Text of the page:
Karen's comments all make sense to me. I know that legal citation
practice is exceedingly important to those in the field and that migration
to a digital world is proving challenging. I know that the Congressional
Research Service (responsible for THOMAS and the comparable service aimed
at legislators) have talked about registering handles as actionable
identifiers for bills, but that wouldn't do anything for citations for
judicial decisions. And I'm not certain they've figured out how to deal
with the extremely complex version problems or whether to identify
sections within bills. Treating the entire string as an identifier makes
sense to me because you could do the same for all legal citations -- and
they are very like SICIs.
Caroline Arms [log in to unmask]
Office of Strategic Initiatives
Library of Congress
Views expressed are my own.
On Fri, 30 Jul 2004, Karen Coyle wrote:
> If this is all you've got:
> H.R. 24, 107th Congr. § 2 (Jan. 3, 2001)
> then you've not got much to go on in terms of bibliographic metadata.
> This is like having a journal citation that reads:
> JAMA, 57(11), pp. 73-84
> It would get you there, but there's nothing really "bibliographic" about
> it. The citation here is essentially an identifier, and if it was in
> addition to some bibliographic metadata it might be in an identifier
> field or even a uniform title (see below). The bill DOES have a title
> (in this case "Probation Officers' Protection Act of 2001" from the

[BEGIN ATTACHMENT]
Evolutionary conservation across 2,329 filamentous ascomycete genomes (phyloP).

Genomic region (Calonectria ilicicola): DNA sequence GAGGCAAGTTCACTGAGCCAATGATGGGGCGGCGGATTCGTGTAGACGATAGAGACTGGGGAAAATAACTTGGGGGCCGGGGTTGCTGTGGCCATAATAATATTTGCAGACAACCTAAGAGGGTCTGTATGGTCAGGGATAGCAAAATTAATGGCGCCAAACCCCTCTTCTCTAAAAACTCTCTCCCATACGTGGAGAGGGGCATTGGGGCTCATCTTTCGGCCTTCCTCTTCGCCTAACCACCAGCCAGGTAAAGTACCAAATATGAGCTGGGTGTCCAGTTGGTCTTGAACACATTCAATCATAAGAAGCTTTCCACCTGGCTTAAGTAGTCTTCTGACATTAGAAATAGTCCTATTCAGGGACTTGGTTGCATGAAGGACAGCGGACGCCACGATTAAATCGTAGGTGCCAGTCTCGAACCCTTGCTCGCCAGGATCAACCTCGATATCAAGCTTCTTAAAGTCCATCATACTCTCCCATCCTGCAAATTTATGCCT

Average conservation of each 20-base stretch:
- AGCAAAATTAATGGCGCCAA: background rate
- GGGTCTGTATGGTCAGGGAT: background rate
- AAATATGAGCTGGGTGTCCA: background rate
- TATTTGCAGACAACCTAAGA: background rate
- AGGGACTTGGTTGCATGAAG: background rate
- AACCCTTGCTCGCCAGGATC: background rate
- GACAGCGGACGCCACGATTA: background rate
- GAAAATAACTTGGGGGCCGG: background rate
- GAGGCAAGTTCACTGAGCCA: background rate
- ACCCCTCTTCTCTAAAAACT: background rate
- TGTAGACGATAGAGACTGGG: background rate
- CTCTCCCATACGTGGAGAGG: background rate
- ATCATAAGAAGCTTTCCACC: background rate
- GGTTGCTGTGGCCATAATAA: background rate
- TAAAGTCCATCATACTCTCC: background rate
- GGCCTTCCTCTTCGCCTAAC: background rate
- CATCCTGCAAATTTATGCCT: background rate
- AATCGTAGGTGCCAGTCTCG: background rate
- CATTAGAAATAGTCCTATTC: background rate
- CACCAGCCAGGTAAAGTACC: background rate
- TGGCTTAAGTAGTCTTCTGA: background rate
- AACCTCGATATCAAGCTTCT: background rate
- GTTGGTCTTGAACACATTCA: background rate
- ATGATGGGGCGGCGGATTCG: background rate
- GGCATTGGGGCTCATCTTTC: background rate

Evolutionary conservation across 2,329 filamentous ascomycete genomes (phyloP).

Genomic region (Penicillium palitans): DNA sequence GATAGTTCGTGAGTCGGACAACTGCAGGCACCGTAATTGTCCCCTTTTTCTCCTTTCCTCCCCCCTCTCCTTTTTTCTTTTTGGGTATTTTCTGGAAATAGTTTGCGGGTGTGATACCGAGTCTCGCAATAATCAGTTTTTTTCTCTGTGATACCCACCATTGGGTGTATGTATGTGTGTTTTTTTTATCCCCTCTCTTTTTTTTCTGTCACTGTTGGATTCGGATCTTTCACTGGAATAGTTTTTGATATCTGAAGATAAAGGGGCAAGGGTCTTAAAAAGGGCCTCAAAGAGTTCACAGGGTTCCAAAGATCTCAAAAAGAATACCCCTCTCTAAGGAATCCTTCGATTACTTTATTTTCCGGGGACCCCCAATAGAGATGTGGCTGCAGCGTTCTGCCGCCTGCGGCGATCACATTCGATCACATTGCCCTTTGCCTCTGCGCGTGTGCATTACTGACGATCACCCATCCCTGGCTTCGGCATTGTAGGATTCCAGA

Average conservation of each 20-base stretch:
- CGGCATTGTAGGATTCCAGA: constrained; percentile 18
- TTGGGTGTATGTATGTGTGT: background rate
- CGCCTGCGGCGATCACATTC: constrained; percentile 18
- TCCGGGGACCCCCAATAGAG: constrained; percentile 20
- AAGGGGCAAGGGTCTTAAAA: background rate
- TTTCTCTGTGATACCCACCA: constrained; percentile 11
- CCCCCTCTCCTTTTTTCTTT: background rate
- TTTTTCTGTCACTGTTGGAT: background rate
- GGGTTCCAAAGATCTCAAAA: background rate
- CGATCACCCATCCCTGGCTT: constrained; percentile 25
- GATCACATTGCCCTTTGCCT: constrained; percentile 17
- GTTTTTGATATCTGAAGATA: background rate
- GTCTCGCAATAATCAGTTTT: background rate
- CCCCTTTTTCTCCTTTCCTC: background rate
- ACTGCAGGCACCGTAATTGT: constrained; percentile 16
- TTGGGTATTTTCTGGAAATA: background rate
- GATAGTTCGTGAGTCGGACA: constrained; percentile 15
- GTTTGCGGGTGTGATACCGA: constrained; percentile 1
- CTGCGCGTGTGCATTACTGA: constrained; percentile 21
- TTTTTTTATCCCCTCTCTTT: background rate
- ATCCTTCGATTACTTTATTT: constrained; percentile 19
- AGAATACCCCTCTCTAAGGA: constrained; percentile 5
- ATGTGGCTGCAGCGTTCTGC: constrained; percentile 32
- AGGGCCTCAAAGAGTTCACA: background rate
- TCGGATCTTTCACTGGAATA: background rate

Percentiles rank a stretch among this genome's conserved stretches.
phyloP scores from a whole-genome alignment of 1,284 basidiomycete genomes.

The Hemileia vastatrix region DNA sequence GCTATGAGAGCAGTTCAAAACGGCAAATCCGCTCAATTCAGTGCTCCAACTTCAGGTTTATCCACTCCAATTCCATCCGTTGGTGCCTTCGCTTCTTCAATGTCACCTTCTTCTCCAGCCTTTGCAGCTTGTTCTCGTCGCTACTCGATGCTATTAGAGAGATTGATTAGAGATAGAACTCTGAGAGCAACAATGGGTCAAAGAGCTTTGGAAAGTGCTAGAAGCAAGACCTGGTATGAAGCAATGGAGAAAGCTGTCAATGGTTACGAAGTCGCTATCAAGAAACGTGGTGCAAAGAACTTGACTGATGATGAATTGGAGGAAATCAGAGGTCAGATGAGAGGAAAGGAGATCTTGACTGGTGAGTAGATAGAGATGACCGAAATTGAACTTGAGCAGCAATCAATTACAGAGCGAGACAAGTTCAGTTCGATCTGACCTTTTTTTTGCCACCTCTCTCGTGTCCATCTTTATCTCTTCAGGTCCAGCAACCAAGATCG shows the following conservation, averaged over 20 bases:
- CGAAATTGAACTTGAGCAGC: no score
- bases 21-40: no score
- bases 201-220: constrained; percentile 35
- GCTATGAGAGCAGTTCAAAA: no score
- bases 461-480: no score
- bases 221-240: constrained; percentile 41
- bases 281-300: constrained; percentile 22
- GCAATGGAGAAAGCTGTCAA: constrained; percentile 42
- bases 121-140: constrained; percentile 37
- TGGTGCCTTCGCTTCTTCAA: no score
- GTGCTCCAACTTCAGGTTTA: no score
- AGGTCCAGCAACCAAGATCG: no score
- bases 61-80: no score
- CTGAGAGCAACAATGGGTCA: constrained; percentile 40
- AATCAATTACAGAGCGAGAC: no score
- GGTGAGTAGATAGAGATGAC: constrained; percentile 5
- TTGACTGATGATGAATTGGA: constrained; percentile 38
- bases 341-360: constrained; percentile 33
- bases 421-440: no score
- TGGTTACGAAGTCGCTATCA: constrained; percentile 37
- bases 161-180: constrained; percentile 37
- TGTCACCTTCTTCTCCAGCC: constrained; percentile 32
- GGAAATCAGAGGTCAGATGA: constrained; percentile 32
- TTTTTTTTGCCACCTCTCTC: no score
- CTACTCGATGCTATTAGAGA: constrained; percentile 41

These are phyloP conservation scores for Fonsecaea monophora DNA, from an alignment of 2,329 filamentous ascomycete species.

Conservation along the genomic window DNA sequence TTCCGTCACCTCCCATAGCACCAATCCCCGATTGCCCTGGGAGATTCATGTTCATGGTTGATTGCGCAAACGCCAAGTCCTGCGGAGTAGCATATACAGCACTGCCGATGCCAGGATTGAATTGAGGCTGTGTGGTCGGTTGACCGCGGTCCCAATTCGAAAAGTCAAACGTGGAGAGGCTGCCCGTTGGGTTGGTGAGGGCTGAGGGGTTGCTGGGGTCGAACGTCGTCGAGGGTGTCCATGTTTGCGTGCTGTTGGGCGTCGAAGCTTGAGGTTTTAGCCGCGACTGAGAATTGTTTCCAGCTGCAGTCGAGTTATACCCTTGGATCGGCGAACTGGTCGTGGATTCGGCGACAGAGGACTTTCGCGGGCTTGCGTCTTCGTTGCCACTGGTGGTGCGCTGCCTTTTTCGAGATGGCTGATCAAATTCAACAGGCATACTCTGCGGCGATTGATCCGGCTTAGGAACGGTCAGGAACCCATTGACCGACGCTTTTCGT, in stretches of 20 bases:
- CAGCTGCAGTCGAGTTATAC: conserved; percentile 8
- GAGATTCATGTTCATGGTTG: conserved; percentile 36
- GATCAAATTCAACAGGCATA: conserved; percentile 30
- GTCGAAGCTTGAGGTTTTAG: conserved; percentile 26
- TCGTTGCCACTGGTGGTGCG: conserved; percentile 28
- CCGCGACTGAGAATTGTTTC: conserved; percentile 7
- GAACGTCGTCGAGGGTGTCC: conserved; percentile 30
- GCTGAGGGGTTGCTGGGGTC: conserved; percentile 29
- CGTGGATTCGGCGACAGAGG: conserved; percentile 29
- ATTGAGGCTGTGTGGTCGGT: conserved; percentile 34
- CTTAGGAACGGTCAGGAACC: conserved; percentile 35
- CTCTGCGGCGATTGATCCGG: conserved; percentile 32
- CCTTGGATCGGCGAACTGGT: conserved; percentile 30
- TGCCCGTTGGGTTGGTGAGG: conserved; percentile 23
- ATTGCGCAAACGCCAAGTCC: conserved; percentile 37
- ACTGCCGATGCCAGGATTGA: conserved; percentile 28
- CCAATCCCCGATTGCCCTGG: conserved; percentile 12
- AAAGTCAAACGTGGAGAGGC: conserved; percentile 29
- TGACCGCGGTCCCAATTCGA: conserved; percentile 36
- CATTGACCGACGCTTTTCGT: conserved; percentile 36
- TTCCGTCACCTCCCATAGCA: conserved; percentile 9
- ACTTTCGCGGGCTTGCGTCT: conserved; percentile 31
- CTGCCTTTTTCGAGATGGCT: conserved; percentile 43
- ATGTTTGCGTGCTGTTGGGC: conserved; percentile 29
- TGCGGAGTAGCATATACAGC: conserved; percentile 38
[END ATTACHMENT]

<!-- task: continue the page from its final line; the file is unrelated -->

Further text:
> Thomas database), but if you don't have that it's like having a URL but
> no name of the document.
> In other words, I don't think that library cataloging or MODS will be
> terribly useful here, unless you have more info. As an aside, however,
> the Congressional bill database (http://thomas.loc.gov) treats "H.R. 24"
> as the "number" for the bill. In an earlier discussion the issue of
> legal documents as "genre" came up and I asked a law librarian but it
> turns out that there isn't much in library cataloging for laws and bills
> because that is handled elsewhere (i.e. Lexis/Nexis and Westlaw).
> Thinking outside of the box, I could see developing a uniform title for
> bills, not unlike the uniform titles for music. Music uniform titles are
> faceted titles with music type, list of instruments, key, etc. in a
> proscribed order. The record does also have an author and a more common
> title, so Beethoven's fifth ends up as:
> Author: Beethoven, Ludwig van, 1770-1827.
> Uniform Title: [ Symphonies, no. 5, op. 67, C minor.]
> Title: Fünfte Symphonie c-moll opus 67 : Faksimile nach dem Autograph
> in der Staatsbibliothek zu Berlin Preussischer Kulturbesitz
> But I don't know that such a thing exists today for legal materials, but
> it would make sense to me if it did.
> On Thu, 2004-07-29 at 08:57, Bruce D'Arcus wrote:
> > Am coming back to figuring out legal citations; in this case a bill.
> > The structure ought to be similar to an article, but I get stuck on the
> > details. From my legal citation guide, here's an example:
> > H.R. 24, 107th Congr. § 2 (Jan. 3, 2001)
> > 1) abbreviation for bill ("House Bill" in this case)
> > 2) Bill number
> > 3) Congress number
> > 4) what the manual calls "pinpoint reference" (e.g. a part detail; in
> > this case a section number)
> > 5) date
> > What I'm curious about is how to code 1-3? For example, on 1, here are
> > other examples (this just for U.S. federal bills):
> > House Resolution (H.R. Res.)
> > House Concurrent Resolution (H.R. Con. Res.)
> > House Joint Resolution (H.R. Jt. Res.)
> > Senate Bill (Sen.)
> > Senate Resolution (Sen. Res.)
> > Senate Concurrent Resolution (Sen. Con. Res.)
> > Senate Joint Resolution (Sen. Jt. Res.)
> > Are these each genres? Or would they be titles? Something else?
> > Suggestions appreciated.
> > Bruce
> Karen Coyle
> Digital Library Specialist
> Ph: 510-540-7596 Fax: 510-848-3913